South Korean Film Scores and Ease of Distribution – Part 4 (Asia Extreme and Westernisation)

Part 1. Part 2. Part 3. Asia Extreme and the Westernisation of South Korean Film Music. The most popular avenue for South Korean cinema to enter the West, outside of the art-house festival circuit, is in the form that has loosely been dubbed “Asia Extreme”.  This isn’t just South Korean film but also Japanese cinema … Continue reading South Korean Film Scores and Ease of Distribution – Part 4 (Asia Extreme and Westernisation)

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South Korean Film Music and Ease of Distribution – Part 1 (Tradition vs. Globalisation).

Tradition vs. Globalisation: The Relationships between South Korean Film Music and Its Ease of Consumption and Distribution. Introduction  The Effect Of Globalisation Pressure On South Korean Cinema. “The core problem is no doubt that most of us in the West know little or nothing of Korea’s modern history.  It’s impossible to understand Korea’s artists without … Continue reading South Korean Film Music and Ease of Distribution – Part 1 (Tradition vs. Globalisation).

Festival (1996) and the Acceptance of Loss – Im Kwon-Taek.

Celebrating loss can be a difficult task even for the more optimistic of personas.  The idea of someone being physically and emotionally lost is not a pleasant experience which, at best can provide some cathartic character building in between the tears and complete incomprehension as to what exactly it means to live or die.  It’s … Continue reading Festival (1996) and the Acceptance of Loss – Im Kwon-Taek.

Collapsing Belief Systems and The Nietzschean Death – (Winter Light, The White Ribbon, The Turin Horse).

One of Friedrich Nietzsche’s more famous and strangely popular idioms is his “Death of God” theory presented through the madman in his 1883 work The Gay Science.  Though it has been used for all sorts of philosophical and theological purpose, often twisting it to fit whatever schematics the debater wants to shape it into, the … Continue reading Collapsing Belief Systems and The Nietzschean Death – (Winter Light, The White Ribbon, The Turin Horse).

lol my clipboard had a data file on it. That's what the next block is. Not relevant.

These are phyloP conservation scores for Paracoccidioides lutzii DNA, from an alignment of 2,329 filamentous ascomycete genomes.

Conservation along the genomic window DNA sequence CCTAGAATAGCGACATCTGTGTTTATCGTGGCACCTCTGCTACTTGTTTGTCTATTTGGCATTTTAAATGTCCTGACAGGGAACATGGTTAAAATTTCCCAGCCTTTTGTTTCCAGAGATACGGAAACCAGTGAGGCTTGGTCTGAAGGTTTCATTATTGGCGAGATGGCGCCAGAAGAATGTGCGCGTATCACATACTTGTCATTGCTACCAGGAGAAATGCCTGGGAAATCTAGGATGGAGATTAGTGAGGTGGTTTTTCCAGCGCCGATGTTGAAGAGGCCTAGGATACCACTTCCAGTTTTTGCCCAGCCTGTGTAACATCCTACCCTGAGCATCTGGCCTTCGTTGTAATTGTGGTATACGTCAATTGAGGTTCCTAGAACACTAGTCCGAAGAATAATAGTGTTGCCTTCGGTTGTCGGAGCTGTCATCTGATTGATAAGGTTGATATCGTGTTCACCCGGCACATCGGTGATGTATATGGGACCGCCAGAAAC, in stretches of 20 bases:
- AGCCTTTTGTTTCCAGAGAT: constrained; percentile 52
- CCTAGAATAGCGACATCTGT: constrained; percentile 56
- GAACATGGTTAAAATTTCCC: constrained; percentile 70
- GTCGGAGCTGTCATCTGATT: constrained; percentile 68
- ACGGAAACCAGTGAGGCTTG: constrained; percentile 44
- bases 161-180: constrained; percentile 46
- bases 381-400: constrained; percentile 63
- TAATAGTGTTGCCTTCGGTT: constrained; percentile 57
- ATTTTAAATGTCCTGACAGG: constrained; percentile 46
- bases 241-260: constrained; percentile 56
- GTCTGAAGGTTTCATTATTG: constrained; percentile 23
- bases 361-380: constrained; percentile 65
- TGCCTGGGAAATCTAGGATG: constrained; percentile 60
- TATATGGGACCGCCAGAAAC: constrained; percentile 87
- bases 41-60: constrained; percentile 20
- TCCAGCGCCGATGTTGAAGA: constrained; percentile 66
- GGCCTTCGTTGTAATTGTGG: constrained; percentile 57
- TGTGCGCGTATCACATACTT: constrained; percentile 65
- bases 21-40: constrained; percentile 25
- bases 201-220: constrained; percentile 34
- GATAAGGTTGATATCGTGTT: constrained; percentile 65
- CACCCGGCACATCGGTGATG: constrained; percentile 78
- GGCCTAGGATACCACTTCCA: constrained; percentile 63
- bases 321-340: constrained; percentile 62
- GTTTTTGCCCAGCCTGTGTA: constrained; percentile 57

Avant Godard! – Part 2, Musical Subversion (Bande à Part and Pierrot Le Fou)

Part 1. Ideas In Later Films By Godard. Godard would continue to subvert the role of record players in his work to similar but more extreme effects. It seems odd that the connecting factor to all the scenes mentioned is the presence of his, then wife, Anna Karina.  Godard is capable of presenting her dancing … Continue reading Avant Godard! – Part 2, Musical Subversion (Bande à Part and Pierrot Le Fou)

Aguirre, The Wrath of God – Werner Herzog (1972)

Werner Herzog is a dangerous director.  Not content with simply make believe, he appears to enjoy a masochistic relationship with actually putting himself through his own film’s narratives and challenges.  Perhaps he feels that it yields the best results but it’s obvious when watching any of his films that more blood, sweat and tears have … Continue reading Aguirre, The Wrath of God – Werner Herzog (1972)

Vampyr – Carl T. Dreyer (1932)

Carl Theodor Dreyer is one of the more gentle directors to rise from the Scandinavian art house and a man who’s work in general showcases a sensuality and delicate touch that would leave many of his contemporaries completely enamoured.  With the exception of his often-praised emotional tour de force La Passion de Jeanne d’Arc, Vampyrcomfortably stands as the … Continue reading Vampyr – Carl T. Dreyer (1932)